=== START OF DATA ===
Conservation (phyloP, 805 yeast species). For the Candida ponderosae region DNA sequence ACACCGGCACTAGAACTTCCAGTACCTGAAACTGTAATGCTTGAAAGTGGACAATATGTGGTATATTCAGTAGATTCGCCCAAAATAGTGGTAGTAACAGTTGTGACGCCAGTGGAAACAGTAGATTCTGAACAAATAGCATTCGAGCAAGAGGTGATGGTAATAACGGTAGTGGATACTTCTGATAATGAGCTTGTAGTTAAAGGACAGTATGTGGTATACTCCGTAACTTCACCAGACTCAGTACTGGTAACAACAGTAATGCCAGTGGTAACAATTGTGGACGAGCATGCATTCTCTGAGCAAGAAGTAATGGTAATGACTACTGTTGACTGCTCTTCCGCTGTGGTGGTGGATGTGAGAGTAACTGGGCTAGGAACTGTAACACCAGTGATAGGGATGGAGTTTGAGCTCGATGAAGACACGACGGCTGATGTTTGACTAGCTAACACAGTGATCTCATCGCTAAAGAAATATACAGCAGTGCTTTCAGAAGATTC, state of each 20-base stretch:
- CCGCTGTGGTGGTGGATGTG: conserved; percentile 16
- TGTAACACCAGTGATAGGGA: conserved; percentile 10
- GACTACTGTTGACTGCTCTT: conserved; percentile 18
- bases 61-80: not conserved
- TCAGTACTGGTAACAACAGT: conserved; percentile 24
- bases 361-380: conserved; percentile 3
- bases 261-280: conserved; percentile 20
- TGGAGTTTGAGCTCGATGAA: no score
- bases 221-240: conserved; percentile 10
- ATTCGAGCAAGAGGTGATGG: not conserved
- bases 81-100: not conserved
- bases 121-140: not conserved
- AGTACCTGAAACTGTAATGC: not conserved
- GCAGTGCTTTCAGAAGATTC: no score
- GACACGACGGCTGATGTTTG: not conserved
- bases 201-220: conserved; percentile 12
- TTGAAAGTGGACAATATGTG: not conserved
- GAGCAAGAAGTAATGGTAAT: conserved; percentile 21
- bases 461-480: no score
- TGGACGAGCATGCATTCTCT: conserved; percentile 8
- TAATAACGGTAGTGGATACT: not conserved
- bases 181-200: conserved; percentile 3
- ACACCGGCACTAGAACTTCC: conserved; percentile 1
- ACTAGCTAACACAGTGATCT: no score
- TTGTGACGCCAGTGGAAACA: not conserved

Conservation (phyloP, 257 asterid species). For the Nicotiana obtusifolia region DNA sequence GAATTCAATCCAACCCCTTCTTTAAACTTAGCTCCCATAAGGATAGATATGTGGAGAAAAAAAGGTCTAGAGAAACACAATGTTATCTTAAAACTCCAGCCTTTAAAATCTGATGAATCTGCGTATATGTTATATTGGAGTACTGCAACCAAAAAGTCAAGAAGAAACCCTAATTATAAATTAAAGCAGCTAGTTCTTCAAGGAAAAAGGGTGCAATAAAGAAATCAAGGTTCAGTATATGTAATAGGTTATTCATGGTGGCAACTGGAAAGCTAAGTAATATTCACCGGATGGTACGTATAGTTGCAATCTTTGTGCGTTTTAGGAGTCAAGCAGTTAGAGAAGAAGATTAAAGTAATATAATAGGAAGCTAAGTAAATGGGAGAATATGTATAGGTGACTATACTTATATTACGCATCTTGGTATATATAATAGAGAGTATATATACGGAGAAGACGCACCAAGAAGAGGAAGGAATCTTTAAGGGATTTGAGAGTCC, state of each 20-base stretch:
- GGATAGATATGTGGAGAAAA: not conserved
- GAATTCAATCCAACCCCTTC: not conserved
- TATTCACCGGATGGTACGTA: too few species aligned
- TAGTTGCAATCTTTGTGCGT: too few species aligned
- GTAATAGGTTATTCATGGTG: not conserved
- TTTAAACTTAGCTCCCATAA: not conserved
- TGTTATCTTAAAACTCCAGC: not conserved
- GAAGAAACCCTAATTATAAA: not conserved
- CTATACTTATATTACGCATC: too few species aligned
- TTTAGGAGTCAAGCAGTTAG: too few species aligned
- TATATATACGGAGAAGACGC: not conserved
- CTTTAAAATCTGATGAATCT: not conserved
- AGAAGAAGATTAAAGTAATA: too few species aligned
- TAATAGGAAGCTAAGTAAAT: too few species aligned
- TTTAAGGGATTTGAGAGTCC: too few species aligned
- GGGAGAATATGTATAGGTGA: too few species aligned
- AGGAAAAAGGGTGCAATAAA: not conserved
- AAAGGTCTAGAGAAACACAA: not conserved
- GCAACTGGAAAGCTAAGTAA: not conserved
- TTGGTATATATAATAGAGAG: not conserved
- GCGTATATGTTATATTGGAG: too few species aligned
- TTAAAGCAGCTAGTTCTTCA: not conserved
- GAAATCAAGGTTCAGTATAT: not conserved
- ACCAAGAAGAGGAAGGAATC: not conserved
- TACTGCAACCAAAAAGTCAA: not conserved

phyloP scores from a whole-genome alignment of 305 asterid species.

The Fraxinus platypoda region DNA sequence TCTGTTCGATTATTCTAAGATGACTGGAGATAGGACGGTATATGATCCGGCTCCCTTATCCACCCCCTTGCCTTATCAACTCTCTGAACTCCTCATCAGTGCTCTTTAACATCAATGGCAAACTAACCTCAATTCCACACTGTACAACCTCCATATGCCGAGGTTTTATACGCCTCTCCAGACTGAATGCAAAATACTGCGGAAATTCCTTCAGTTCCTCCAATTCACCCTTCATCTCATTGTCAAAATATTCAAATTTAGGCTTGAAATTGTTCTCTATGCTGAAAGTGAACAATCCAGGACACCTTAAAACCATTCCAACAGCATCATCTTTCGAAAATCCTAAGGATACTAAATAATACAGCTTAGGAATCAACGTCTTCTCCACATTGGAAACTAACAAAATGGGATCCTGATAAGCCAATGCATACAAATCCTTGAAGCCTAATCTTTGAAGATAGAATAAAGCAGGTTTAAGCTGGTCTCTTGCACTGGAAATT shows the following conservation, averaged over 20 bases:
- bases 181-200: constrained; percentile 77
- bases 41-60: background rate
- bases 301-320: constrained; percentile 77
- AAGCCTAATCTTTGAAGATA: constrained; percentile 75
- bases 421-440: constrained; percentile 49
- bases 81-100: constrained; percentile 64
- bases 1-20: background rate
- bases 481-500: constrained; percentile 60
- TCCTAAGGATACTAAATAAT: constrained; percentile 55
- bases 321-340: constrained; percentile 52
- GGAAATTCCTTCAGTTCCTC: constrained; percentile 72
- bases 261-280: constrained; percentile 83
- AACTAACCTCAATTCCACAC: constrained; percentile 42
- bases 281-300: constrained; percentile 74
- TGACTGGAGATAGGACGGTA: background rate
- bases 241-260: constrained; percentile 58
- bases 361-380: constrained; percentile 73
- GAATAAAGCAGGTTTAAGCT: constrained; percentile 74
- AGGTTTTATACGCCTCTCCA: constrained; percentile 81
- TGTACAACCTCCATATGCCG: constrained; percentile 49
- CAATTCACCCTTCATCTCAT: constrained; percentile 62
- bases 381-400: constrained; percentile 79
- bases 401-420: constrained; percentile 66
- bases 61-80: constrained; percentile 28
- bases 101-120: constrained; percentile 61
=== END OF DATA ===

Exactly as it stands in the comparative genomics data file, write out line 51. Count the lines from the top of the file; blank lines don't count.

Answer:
- ACCAAGAAGAGGAAGGAATC: not conserved